Labeling photographic materials begins with proper handling. It is always wise to wear gloves (cotton or natrile) since the acid on fingers may cause permanent damage. Each image (negative, slide or print) should be stored in its own envelope or sleeve made of inert plastic or unbuffered paper with a neutral pH, high alpha cellulose, and lignin free, since buffer can damage photographs. Each image must be labeled with a unique identifying number. Photographic prints, slides and negatives should be labeled on the file, sleeve, or on unbuffered paper with a neutral pH, high alpha cellulose, and lignin free inserted in the sleeve. Prints also may be labeled directly in the border area of the reverse side, using indelible or permanent ink. Care should be taken to minimize the pressure applied when writing since it can cause the emulsion to crack. Negatives should never be directly labeled. The most critical information on photograph labels is: collection name and/or number and unique identifying number.

Typed or computer generated archival adhesive labels should be used for audiovisual materials on tape or reel and for electronic diskettes. These labels should contain collection name and/or number, accession number, unique identifying number, and a brief description of the contents. Diskette labels should also include the software, version, size and type of file(s), and date.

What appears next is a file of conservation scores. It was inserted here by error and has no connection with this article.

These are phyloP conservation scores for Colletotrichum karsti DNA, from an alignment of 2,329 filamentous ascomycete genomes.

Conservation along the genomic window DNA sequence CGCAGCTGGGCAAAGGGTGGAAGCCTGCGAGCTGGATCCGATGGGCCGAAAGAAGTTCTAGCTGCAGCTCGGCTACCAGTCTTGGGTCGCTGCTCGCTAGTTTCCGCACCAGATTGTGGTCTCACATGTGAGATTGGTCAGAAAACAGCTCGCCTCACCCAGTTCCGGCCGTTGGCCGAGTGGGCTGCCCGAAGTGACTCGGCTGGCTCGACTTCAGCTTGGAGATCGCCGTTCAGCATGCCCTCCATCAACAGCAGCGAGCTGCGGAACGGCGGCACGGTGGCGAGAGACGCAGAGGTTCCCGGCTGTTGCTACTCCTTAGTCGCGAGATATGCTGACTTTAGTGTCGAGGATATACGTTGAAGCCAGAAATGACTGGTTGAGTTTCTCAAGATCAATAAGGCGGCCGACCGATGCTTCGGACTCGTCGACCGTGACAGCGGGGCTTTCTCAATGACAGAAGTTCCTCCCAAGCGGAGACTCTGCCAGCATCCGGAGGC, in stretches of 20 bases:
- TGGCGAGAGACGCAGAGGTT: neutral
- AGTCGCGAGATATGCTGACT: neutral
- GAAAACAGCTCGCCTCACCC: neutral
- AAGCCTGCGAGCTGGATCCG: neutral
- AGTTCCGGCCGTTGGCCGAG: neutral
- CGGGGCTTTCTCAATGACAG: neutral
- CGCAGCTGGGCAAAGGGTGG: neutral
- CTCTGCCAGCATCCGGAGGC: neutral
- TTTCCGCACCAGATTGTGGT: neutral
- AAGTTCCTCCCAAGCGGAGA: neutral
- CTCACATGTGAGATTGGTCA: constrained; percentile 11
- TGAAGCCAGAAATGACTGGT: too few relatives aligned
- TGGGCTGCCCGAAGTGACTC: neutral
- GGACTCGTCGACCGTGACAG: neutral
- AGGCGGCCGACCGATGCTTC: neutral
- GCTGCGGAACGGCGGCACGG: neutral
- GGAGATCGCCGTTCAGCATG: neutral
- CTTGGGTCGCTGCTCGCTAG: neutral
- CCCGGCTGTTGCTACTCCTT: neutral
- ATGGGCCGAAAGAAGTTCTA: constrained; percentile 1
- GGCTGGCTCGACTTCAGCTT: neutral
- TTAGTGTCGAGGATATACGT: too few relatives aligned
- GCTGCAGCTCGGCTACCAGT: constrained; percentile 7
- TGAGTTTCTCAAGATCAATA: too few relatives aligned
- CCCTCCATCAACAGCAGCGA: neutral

Labeling Materials

Below is a list of some materials that may be used for labeling and some that should be avoided. A conservator should be consulted on any questions about labeling. Whatever method is chosen, it is important to document all materials and methods used for both the objects and records.

Materials that can be used Materials that should not be used
100% cotton string undyed
Teflon monofilament
Nylon monofilament in polyethylene tubing
Acid-free 100% cotton rag paper
Unbuffered paper with a neutral pH, high alpha cellulose, and lignin free
Japanese paper
Cotton twill tape
India Ink
Acryloid B72 or B67
Acid-free card stock
Alcohol and acetone solvents
Typewriter correction fluid
Nail polish
Rubber cement
Pressure sensitive tape or labels
Paper labels moistened by water
Ballpoint ink
Metal fasteners or tags
Edged tags
Silicone products
Fusible iron-on fabrics
Elmer's® glue
Nail polish remover